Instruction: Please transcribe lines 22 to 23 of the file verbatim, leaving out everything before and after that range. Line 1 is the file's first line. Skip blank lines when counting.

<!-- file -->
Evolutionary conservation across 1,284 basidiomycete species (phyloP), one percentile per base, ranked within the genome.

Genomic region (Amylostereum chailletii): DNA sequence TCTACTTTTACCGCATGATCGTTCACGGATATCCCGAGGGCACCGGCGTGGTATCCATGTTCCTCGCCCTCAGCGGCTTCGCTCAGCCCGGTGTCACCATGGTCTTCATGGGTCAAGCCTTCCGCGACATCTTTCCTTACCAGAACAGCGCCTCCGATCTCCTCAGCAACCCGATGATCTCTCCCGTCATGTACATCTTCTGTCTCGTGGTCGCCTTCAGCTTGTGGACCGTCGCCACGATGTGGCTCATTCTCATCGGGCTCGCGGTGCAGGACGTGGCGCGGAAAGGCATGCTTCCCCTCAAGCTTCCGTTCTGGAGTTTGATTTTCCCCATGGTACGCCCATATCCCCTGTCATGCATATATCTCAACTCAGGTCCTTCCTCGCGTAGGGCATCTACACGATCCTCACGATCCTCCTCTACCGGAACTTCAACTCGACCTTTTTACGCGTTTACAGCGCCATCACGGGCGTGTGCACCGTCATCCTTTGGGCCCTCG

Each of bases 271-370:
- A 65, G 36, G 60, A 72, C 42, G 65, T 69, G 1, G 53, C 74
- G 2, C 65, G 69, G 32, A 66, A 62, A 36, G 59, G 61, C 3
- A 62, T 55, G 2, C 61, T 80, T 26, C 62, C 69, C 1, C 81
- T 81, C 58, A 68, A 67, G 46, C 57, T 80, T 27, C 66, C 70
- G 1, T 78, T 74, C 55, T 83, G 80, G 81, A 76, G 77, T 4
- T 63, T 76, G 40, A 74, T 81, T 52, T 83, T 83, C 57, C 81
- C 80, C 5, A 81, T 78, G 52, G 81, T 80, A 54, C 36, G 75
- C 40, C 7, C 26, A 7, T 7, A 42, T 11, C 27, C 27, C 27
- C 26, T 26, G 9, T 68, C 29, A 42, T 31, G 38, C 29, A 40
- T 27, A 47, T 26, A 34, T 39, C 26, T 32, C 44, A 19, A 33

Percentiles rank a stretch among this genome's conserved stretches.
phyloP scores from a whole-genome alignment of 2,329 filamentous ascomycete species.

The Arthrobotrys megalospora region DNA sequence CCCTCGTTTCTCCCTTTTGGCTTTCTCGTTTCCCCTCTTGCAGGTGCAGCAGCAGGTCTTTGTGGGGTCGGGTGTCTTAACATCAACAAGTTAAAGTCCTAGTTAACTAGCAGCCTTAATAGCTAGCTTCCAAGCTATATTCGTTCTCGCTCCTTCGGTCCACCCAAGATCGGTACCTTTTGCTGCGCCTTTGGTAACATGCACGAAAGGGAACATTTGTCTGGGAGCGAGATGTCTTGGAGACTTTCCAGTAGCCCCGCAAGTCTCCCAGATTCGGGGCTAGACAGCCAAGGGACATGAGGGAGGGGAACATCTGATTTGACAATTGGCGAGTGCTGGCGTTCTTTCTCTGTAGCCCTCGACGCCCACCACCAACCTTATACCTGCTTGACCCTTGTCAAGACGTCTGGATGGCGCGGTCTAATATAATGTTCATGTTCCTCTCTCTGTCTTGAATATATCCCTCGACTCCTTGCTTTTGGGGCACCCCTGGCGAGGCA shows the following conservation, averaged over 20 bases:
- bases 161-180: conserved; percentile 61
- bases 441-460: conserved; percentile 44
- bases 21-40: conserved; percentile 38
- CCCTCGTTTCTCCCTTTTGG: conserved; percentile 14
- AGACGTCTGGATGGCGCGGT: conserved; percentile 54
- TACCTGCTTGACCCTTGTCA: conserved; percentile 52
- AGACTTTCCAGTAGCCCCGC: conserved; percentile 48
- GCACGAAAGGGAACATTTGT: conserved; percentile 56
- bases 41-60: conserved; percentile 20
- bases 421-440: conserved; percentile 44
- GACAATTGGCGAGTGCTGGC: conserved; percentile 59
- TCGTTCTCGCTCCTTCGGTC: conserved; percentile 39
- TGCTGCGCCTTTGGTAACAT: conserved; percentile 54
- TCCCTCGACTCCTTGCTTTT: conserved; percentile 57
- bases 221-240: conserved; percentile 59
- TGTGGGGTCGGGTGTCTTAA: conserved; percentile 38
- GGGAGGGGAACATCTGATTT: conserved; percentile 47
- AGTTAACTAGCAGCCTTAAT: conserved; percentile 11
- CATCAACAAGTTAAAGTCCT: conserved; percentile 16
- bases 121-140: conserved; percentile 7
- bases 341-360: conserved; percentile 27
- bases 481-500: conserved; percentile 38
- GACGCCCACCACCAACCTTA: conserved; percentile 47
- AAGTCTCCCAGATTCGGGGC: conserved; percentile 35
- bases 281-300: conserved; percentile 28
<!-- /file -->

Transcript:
- TACCTGCTTGACCCTTGTCA: conserved; percentile 52
- AGACTTTCCAGTAGCCCCGC: conserved; percentile 48